This sorcery is similar to Banewhip Punisher from before, except it doesn't offer an extra body on the table with which you could block an additional creature. But it is also cheaper than Punisher.

The extra cost on Lethal Sting is not a big deal either, as -1/-1 counters are easy to deal with -- especially if you have creatures like Quarry Hauler or Vizier of Remedies that can easily negate the effect.


Obelisk Spider

The Green/Black archetype with Hapatra was one of the strongest in the Amonkhet meta. The Obelisk Spider with all of its extra abilities will push that type of deck even further, making it even more annoying.

Also, considering that it puts the -1/-1 counter at the same time as it attacks and has Reach, it can deal with any flyer that has 2 toughness. That's a really big deal considering you're paying only three mana for this spider creature.

Ominous Sphinx

A five mana flyer with 4/4 stats and with an upside should always be among your first picks in your Sealed pool.

Sure, it's not as effective as Archfiend of Ifnir that can potentially destroy the opponent's entire side of table after a few cycles, but it still keeps all the threats at bay by minimizing their attacking/blocking power.


Open Fire

This spell has the exact same effect as Lightning Bolt -- a popular choice in the Modern format. But it costs two more mana, which at first sight seems a bit too much.

However, Limited is not Constructed, and certain effects have the room to be a bit more expensive if it's worth the play. Open Fire is exactly that -- while being a tad more expensive than the aforementioned Constructed bomb, it still does the job, and it does it well.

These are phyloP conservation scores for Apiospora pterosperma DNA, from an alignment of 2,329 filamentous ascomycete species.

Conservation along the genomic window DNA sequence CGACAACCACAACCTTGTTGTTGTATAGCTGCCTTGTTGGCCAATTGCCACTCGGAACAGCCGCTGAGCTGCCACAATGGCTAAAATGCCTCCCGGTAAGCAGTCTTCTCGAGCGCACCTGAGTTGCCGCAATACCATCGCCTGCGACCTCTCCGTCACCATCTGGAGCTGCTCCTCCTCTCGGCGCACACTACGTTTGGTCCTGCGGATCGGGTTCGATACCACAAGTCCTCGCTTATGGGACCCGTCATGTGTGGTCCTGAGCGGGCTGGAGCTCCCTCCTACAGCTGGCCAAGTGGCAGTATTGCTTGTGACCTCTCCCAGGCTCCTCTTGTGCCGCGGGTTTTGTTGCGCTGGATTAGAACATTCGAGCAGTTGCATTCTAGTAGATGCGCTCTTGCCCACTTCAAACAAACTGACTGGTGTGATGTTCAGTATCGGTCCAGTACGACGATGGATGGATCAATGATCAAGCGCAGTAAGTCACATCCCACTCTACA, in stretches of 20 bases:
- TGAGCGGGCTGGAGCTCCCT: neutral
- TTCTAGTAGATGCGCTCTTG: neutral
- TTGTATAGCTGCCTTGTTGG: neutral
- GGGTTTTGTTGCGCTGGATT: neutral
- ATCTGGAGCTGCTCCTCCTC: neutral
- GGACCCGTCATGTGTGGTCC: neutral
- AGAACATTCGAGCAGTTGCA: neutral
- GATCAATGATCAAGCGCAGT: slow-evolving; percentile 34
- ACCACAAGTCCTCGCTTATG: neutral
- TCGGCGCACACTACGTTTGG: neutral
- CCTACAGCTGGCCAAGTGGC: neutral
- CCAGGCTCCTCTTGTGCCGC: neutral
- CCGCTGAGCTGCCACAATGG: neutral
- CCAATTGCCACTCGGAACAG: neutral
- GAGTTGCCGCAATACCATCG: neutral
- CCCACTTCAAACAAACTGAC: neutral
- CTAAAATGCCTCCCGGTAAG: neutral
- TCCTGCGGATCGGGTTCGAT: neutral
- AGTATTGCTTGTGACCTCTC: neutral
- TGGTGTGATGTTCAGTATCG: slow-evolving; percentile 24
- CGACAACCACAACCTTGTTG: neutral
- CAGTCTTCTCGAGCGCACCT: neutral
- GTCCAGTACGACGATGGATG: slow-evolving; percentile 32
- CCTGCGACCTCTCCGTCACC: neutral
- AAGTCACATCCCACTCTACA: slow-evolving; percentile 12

Pride Sovereign

Cats, just like Zombies, work better in large groups. Even if you have no other cat creatures in your Sealed deck, you can put in Pride Sovereign and start pumping them with its white mana ability.

Of course, it restricts you to Green and White -- but from the looks of it, these two colors will be really strong in the HOU meta.

Puncturing Blow

The last three words of this card's ability give it that extra push for it to become a Limited bomb. Just like Magma Spray, it not only destroys the creature, but exiles it, which is necessary against Embalm and Eternalize effects.

The only drawback is that Puncturing Blow is not an instant spell -- but for four mana, dealing five damage is totally fine.


Now, this is the kind of speed you're looking for in the Sealed format. Dealing five instant damage for just three mana is absurdly good.

Also, if you look at the art of the card, you may notice that it is none other but Archfiend of Ifnir himself getting blasted by the power of the sands. This is just a small hint from WOTC on the type of creatures you can deal with the help of Sandblast.

Sand Strangler

Desert lands do matter in the HOD meta. They're not particularly good lands -- but with cards like Sand Strangler, you may want to have at least one in your Sealed deck.

Dealing three damage to any creature on turn four is as good as it gets, especially if you have an extra 3/3 body to go alongside the effect. So do consider playing deserts even if for the cycling effect alone.

Struggle // Survive

Struggle to Survive is the first and only Aftermath card in this list -- although there are a few others that deserve to be mentioned, such as Farm to Market and Appeal to Authority.

But this split card is truly the champion of all split cards in HOD. This regards the Struggle part that can potentially deal huge amounts of damage at an instant speed, while the second ability of Survive is just optional.

Torment of Venom

Here are some more counters for you to play with. On top of that, Torment of Venom deals damage to your opponent or destroys another permanent. All this costs only four mana at instant speed, which makes it the most powerful Black Common card in Sealed.

Play it in your Green and Black decks, and watch your opponents concede on turn four.


Be sure that these 17 cards will define the state of Sealed format in the next three months as MtG: Hour of Devastation rolls out. But if you have any other suggestions for cards that might be worth using, let us know in the comments section below.

Published Jul. 7th 2017


Sergey has been a freelancer in the video games industry for more than five years, writing for various publications around the world. His favorite games are MtG, Dark Souls, Diablo, and Divinity: Original Sin.